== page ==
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Divorce Q & A


1. When can I apply for Divorce?

Once the difficult decision has been made to end your marriage, there are a few things that need to happen before you can apply for a divorce:

  • You must have been separated for at least twelve months. You can live separately under the same roof during this time but there may be some complications upon applying.
  • If you were married for a period of less than two years, you must obtain a counselling certificate from a family counsellor that reconciliation has been considered and is not likely. If you separated because of family violence, then you may be issued with a certificate without having to attend counselling should there be a significant risk to your safety.


2. Do I have to have a reason for the Divorce?

In Australia, we are a ‘no-fault’ system which means it does not matter whether one spouse, or both, have caused the breakdown of marriage. Under the Family Law Act 1975, there is only one reason for divorce, being that the marriage has broken down irretrievably.

3. How do I start the Divorce process?

An application for divorce must be filed in the Federal Circuit Court, along with a copy of your marriage certificate. Depending on your particular circumstances, you may also need to file an affidavit to explain to the Court anything unusual about your application.

Applications can be made jointly (i.e. with your spouse) or by one party. If the application is not made jointly, the documents will need to be served on your spouse by any person over 18. There are very limited grounds for your spouse to object.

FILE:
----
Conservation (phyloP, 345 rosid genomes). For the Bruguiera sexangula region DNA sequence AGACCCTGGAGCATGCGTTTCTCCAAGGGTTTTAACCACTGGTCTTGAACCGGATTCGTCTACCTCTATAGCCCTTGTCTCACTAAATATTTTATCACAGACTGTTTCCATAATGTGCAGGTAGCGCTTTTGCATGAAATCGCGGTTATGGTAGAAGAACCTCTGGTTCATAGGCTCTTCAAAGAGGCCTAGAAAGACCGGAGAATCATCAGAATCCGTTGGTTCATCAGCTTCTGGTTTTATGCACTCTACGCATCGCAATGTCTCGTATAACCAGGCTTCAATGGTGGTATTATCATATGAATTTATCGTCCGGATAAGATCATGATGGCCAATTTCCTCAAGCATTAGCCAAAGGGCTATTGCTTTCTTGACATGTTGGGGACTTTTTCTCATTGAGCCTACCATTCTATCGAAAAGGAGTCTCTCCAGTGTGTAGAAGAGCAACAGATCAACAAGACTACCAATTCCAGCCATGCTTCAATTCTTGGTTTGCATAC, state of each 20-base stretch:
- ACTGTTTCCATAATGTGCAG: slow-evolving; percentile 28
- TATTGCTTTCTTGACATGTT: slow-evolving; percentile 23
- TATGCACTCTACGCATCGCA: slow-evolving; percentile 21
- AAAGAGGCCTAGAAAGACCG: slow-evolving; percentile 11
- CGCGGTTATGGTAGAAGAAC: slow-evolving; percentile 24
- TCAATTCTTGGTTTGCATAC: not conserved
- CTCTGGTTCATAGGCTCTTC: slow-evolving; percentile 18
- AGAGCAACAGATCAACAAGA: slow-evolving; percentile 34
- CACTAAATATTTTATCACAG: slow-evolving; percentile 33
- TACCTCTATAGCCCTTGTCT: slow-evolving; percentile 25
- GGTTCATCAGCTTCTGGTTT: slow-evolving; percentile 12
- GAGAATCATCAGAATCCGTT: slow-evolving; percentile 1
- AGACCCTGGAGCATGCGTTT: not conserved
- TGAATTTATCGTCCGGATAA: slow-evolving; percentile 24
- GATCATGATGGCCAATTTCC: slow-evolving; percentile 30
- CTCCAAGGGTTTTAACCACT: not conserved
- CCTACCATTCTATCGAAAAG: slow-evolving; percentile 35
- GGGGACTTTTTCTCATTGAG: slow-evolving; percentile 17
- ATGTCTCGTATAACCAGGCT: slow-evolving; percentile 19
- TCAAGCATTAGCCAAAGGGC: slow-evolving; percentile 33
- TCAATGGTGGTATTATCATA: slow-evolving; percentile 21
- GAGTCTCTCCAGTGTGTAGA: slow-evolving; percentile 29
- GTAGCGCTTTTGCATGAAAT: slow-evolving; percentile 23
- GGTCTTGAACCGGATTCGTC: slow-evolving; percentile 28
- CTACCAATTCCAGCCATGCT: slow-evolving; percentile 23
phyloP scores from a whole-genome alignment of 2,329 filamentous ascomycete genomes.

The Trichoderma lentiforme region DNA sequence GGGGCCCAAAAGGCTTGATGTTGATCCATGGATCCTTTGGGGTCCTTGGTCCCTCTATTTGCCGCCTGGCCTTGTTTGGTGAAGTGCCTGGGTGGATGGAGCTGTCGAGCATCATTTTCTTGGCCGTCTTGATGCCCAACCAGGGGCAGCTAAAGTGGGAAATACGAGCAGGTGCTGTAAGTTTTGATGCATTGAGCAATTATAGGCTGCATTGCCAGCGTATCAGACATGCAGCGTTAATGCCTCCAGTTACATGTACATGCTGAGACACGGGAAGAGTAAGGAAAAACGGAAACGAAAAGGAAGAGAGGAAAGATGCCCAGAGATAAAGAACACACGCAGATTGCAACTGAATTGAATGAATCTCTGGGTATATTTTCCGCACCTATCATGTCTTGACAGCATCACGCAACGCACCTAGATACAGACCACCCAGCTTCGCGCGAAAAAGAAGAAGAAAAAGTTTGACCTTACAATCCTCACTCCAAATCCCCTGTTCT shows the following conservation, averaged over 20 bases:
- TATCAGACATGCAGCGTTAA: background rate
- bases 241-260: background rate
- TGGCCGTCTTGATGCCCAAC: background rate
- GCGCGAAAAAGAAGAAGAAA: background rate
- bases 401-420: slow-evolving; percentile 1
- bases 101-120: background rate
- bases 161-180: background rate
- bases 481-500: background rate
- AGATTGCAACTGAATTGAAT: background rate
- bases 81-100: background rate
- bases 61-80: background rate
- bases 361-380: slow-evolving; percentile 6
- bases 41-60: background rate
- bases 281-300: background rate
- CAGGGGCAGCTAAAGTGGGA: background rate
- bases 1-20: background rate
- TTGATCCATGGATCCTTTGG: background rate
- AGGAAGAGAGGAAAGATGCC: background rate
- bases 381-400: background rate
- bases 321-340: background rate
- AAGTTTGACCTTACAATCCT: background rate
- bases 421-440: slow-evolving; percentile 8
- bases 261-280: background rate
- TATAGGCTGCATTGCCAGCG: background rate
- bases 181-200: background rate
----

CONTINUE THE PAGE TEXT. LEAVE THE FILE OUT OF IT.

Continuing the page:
The Court will then list a short hearing. If you have made a sole application and there is a child or children of the marriage aged under 18 years, you are required to attend the court hearing. This is to ensure that the children have been considered.

For applications made jointly or solely without there being children aged under 18 years, there is generally no need to attend the hearing.

Your spouse does not have to attend the divorce hearing unless they are contesting your application.

If the Court is satisfied that your application is in order, the divorce will be granted. Your divorce will then take effect one month and one day after the hearing. On that date, the Court will issue a Divorce Order.

4. What are the costs?

On filing the application for divorce, you will need to pay a filing fee to the Court, plus your own legal fees if applicable.

5. What about my property settlement and child arrangements?

A divorce application only deals with the end of the legal marriage relationship. Other aspects of a marriage breakdown, such as property division, children’s arrangements and spousal maintenance, are dealt with in separate applications.

The most important thing to note is that, whilst you do not have to wait until you are divorced before making financial arrangements, once your divorce is finalised an application to the Court for a property division or spousal maintenance must be made within 12 months. If not, you will need the Court’s permission before you can even make an application to the Court to deal with these matters.

We recommend you obtain independent legal advice from a divorce lawyer as soon as possible. While an application for divorce may be relatively straightforward, it is important to consider all other aspects of separation before proceeding.

The end of a relationship is never easy and your situation is unique. Our Divorce Lawyers will respond to your needs and support you through this transition with empathy and care to help you move forward.

Contact us at Anchorage Legal if you have any further questions.

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